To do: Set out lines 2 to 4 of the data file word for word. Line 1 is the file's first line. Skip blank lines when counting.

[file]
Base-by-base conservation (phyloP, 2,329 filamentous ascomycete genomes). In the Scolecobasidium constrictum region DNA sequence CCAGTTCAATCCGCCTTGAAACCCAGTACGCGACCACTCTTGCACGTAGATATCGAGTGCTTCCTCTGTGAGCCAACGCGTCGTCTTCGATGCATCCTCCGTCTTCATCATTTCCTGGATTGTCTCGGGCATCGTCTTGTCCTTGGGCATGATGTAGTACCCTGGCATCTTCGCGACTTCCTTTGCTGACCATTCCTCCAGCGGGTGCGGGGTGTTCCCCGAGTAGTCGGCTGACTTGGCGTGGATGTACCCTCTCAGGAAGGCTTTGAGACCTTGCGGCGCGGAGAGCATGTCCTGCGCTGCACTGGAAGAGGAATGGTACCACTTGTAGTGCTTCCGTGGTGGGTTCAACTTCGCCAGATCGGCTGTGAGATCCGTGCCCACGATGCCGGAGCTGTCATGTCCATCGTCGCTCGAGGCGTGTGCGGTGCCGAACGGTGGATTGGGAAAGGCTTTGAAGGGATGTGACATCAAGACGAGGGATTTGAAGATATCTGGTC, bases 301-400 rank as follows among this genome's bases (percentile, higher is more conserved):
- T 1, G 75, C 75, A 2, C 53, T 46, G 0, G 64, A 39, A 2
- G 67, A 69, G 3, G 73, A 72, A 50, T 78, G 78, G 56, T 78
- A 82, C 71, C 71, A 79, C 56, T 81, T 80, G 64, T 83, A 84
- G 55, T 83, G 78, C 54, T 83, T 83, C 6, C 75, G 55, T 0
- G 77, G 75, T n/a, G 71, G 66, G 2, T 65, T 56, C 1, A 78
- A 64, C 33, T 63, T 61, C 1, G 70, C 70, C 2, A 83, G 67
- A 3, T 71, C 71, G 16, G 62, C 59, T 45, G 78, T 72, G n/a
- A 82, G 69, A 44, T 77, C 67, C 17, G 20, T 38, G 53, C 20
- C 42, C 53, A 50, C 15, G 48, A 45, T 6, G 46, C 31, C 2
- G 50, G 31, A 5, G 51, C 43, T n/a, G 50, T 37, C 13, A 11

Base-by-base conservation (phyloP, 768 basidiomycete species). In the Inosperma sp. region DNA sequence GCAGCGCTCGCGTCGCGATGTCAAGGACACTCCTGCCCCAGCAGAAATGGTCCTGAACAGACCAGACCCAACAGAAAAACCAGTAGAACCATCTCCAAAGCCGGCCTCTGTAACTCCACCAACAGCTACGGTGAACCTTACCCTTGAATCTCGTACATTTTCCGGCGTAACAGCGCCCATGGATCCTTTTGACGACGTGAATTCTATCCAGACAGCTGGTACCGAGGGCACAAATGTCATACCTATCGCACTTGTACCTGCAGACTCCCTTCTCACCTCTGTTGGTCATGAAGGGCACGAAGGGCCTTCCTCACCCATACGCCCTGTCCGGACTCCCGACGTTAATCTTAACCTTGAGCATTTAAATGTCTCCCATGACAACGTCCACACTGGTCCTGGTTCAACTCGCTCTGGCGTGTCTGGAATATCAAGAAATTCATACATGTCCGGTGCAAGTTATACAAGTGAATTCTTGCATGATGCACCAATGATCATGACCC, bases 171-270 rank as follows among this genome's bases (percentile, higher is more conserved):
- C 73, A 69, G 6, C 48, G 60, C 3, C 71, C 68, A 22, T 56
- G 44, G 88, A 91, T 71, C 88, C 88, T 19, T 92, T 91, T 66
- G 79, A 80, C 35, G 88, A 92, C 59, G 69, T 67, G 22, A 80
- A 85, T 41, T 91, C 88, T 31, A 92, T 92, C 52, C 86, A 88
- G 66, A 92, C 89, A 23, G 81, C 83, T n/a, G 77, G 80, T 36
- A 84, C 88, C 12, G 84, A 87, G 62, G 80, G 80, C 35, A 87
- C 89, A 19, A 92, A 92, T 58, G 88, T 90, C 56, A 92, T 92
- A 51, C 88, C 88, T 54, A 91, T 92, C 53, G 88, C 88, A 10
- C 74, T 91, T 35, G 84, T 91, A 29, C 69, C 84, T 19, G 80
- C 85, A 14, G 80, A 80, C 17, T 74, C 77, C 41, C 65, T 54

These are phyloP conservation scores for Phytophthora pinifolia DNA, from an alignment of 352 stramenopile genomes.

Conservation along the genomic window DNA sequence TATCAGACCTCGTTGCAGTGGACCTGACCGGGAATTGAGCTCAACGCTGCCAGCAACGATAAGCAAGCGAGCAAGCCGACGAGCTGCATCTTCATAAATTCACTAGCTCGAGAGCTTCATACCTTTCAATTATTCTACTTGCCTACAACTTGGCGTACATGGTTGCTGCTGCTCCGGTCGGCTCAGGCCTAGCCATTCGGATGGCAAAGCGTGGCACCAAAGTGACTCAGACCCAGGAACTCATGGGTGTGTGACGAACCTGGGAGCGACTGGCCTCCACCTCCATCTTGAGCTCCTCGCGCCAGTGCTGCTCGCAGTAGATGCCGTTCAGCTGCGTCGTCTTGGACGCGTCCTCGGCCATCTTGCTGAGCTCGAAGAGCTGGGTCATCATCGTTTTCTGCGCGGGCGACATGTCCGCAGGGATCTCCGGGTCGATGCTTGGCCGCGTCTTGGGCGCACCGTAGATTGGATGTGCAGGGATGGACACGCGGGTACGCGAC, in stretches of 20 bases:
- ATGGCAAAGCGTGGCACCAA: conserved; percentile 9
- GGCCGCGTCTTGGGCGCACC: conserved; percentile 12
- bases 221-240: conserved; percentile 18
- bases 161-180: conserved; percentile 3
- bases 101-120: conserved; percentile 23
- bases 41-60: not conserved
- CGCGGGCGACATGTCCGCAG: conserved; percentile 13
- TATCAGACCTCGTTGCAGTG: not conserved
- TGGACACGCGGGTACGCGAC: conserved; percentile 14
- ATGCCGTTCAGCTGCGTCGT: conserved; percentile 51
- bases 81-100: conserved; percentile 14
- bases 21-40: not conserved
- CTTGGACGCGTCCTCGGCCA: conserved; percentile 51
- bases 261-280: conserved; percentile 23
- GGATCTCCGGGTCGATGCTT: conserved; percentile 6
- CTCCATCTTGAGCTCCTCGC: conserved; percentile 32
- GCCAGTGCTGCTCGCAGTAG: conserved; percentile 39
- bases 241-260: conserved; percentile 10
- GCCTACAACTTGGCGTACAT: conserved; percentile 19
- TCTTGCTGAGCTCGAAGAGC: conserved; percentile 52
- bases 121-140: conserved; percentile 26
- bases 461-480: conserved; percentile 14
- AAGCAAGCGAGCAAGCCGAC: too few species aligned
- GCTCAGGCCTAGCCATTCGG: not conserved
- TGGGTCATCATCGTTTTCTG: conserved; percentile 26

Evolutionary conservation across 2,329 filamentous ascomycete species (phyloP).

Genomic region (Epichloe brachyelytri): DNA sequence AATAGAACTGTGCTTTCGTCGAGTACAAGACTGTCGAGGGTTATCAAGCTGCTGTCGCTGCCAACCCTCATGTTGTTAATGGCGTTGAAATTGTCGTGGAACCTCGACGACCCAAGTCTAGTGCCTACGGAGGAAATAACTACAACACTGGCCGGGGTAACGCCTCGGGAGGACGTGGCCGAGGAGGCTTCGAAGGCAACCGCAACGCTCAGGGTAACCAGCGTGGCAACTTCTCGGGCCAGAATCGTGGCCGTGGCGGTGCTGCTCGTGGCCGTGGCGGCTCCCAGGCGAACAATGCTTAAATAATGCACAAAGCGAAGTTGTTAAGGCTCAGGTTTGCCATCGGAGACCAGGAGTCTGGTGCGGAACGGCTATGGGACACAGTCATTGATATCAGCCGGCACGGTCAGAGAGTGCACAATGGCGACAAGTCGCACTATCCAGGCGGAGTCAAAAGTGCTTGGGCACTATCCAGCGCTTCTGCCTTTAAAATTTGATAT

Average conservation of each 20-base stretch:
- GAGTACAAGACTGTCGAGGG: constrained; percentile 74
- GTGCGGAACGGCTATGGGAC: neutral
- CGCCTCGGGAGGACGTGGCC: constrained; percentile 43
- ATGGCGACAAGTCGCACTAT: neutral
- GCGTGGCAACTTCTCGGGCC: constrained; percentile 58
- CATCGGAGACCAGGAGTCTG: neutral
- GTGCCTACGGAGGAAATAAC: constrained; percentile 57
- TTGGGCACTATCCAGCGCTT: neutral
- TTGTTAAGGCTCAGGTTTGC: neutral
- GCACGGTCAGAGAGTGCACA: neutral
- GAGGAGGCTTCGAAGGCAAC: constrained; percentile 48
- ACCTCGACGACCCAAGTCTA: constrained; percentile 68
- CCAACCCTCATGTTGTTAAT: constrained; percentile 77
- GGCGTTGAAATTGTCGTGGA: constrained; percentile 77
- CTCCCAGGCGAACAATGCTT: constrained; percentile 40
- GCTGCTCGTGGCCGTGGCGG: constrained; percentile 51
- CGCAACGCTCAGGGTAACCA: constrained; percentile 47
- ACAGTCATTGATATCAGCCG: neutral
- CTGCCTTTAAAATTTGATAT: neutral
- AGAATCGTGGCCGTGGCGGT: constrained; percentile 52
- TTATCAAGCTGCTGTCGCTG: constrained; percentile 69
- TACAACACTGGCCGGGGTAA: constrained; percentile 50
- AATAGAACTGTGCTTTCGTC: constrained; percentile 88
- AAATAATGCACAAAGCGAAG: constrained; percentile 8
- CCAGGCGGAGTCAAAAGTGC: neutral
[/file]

- T 1, G 75, C 75, A 2, C 53, T 46, G 0, G 64, A 39, A 2
- G 67, A 69, G 3, G 73, A 72, A 50, T 78, G 78, G 56, T 78
- A 82, C 71, C 71, A 79, C 56, T 81, T 80, G 64, T 83, A 84